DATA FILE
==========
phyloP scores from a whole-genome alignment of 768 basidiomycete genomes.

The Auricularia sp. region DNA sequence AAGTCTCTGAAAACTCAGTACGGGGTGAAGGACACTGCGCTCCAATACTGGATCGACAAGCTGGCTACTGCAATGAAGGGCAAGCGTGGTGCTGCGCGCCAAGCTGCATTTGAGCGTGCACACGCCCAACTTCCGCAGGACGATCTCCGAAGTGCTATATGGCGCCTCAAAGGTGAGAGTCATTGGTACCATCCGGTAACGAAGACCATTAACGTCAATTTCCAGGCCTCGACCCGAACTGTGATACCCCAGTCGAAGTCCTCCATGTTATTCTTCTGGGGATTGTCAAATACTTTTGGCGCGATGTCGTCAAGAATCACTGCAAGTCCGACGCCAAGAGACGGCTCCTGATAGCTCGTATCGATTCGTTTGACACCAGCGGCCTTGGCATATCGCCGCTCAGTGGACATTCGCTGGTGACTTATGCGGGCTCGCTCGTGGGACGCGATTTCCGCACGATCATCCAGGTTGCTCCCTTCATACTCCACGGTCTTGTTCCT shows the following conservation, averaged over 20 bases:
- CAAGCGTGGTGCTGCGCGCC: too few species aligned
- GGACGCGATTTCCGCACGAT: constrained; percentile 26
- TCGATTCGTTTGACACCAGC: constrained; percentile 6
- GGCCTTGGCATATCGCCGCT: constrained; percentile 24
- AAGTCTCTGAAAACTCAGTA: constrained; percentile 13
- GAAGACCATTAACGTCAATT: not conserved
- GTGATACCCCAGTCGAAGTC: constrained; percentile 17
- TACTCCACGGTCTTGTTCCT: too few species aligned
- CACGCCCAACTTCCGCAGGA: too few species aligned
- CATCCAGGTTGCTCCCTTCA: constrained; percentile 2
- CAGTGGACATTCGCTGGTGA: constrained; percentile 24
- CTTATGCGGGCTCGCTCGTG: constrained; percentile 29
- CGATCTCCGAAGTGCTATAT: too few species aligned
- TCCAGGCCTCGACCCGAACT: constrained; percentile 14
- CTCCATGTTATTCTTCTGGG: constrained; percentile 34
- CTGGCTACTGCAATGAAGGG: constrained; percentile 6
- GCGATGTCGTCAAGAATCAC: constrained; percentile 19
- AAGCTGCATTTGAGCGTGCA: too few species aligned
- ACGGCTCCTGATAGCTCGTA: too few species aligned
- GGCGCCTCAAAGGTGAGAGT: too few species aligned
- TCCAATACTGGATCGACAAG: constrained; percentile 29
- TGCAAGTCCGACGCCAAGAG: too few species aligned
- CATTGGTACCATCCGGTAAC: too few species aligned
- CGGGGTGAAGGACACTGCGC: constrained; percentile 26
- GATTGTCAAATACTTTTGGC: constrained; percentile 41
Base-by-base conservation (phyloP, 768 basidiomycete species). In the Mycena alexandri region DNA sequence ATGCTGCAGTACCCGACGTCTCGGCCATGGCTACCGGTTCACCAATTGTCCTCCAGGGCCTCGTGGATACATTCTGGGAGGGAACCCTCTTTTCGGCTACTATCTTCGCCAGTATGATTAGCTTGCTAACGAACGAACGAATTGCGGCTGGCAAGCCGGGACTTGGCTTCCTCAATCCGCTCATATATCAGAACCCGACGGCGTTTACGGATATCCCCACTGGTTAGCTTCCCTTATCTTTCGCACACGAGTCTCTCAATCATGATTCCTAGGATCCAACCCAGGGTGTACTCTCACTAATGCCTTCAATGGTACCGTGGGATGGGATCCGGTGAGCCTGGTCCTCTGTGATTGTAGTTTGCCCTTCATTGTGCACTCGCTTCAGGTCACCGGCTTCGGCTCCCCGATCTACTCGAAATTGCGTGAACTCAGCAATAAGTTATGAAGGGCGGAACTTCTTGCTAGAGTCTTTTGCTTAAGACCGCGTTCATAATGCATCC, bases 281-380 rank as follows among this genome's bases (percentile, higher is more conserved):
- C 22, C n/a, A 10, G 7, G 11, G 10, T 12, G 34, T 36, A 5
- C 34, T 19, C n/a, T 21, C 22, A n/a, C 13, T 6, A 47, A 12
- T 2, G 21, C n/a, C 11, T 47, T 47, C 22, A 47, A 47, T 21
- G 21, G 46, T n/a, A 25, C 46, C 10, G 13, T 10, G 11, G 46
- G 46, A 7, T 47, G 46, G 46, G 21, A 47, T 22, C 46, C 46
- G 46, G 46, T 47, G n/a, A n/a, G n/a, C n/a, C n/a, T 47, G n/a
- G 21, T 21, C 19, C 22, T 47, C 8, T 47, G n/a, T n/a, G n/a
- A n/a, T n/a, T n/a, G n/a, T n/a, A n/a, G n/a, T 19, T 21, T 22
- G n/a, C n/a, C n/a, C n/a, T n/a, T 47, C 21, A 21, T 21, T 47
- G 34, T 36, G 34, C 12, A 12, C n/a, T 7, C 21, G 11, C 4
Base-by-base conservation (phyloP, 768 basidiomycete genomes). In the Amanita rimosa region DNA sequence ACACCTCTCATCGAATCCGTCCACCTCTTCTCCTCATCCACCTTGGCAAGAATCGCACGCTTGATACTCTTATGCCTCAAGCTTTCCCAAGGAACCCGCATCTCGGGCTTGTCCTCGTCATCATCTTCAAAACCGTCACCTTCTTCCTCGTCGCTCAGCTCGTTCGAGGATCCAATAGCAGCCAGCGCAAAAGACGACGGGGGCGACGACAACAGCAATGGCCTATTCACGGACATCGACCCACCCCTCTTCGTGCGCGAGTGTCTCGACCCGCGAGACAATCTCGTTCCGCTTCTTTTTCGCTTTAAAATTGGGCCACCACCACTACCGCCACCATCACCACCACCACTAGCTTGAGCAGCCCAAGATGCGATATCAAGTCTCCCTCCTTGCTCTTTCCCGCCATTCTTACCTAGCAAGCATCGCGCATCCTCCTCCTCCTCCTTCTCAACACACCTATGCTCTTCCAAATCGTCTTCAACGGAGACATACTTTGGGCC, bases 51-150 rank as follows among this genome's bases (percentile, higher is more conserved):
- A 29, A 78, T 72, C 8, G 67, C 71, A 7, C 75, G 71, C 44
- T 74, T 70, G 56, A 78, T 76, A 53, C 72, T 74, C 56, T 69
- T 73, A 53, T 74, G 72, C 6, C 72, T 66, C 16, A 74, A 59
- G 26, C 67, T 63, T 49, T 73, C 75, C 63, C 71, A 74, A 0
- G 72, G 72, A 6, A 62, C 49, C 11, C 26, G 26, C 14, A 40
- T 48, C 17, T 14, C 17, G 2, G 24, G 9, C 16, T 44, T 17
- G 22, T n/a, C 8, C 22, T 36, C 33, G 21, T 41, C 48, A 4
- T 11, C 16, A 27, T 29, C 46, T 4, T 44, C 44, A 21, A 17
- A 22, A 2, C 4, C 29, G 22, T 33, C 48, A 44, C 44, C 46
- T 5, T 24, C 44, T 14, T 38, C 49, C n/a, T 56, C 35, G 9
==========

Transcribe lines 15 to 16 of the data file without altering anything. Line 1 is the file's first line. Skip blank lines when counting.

- CGATCTCCGAAGTGCTATAT: too few species aligned
- TCCAGGCCTCGACCCGAACT: constrained; percentile 14